I suppose here I could mention B-17G 42-32076 “Shoo Shoo Shoo Baby” (that’s her behind MA863 in the picture above) resplendent in an Olive Green and Neutral gray paint scheme she never wore during her service with the 91st Bomb Group. The reason given was that so much remedial sheet metal work was carried out on the Fortress during its restoration that they felt obliged to paint her to hide it.
Also very close by is Spitfire PR XI PA908 which was handed over by 681 Squadron RAF to the Royal Indian Air Force in 1947 and which eventually found its way to the NMUSAF where it now wears the scheme of a USAAF PR XI with the serial MB950.
The restoration “proposal” which horrified me a few years back was the Brewster F2A-1 BW-372, a combat veteran of the Finnish Air Force. Flown by Lt. Lauri Pekuri it was damaged by a Soviet Hawker Hurricane and crashed in 1942 on Lake Big Kolejärvi, about 30 miles from Segezha, Russia. BW-372 was rediscovered in 1998.
Brewster B-239 BW-372 in the Aviation Museum of Central Finland. (CC BY-SA 3.0 via Wikimedia Commons)
The aircraft was transported to the National Naval Aviation Museum at NAS Pensacola, Florida in 2004. In 2008 it was displayed at the Aviation Museum of Central Finland for the 90th anniversary of the Finnish Air Force. Fortunately, apart from conservation work, it doesn’t appear to have been touched. A few years ago I read an article (which I sincerely hope was a piece of inaccurate reporting at the time), that the NNAM was proposing to restore and display the F2A-1 as a US Navy Buffalo, which generated shrieks of puritanical horror from me, at least.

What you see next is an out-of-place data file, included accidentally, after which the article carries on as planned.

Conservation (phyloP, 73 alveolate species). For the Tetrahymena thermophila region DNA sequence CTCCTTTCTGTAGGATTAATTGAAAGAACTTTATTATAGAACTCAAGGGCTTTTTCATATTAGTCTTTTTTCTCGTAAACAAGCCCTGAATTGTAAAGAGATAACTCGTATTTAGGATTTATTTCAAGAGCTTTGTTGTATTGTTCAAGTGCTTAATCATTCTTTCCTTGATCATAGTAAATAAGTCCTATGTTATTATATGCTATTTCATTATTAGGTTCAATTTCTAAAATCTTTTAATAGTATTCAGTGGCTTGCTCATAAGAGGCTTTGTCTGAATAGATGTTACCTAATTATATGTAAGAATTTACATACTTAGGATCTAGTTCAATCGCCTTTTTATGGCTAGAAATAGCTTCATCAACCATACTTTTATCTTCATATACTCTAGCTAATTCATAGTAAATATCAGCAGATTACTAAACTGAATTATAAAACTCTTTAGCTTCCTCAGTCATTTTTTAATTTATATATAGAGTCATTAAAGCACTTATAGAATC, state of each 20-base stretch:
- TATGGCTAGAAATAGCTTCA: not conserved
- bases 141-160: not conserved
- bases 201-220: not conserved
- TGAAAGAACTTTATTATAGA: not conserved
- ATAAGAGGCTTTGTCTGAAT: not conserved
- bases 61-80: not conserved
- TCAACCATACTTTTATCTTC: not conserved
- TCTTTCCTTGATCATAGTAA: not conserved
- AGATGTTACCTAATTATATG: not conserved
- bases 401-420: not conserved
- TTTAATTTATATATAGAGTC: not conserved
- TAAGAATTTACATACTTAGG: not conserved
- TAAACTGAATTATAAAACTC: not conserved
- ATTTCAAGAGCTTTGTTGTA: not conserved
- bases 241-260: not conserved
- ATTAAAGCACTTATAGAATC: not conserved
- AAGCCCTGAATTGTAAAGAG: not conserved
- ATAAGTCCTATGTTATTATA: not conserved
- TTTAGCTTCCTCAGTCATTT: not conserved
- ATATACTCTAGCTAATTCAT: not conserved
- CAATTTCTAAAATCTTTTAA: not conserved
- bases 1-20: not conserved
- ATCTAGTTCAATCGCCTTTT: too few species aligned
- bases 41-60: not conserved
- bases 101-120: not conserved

I don’t want to imply that the restorations carried out by the NMUSAF or NNAF are not of a high standard. They do have resources far in excess of a small military museum in Egypt. Even top-level museums are prepared to make exceptions or reserve the right to display their collection in whatever way they consider best according to their polices or other exigencies. If the museum owns the exhibits, it can paint them any way they choose. People like me can (and will) complain about the loss or originality, but that’s just unfortunate.
One could go on. I do remember a quotation of Spencer Flack on the subject of his bright red Spitfire XIV NH904 / G-FIRE (now resident in Palm Springs and itself painted in a lurid approximation of a Korean War Spitfire 24). Flack said something on the lines of “If they give the the money they can have it any color they want” Most of his house fleet at the time was bright red, and having seen G-FIRE at displayed in the 1980s it didn’t look any the worse. What was more important was that it was there, it had been restored and in that particular case it was flying.
The RAF Museum spokesperson said that a quick recovery of the Kittyhawk was necessary to stop it being destroyed. We’ve seen pictures of the extent to which the ill-fated B-24 41-24301 Lady Be Good was systematically stripped between its discovery in 1958 and its removal from the Libyan desert in 1994. Bearing this in mind, we can at least say that most of ET574 has been preserved even if the restoration fell well below the standards we expect in western museums. Some people have pointed out that a lot of restoration expertise would have been available had the Egyptians asked, but that this doesn’t seem to be their process with regard to museum exhibits.
The social media comments on the various newspaper articles have ranged from the near sensible to the shockingly insensitive. I was going to make some comment on Facebook earlier when Susan shared the article about ET574 from Archaeology News but I thought I should probably just keep my thoughts in a quiet place on the deep web. Here they are, and here they will probably stay well hidden except from my dozen or so readers. Until of course I share this blog post on Facebook.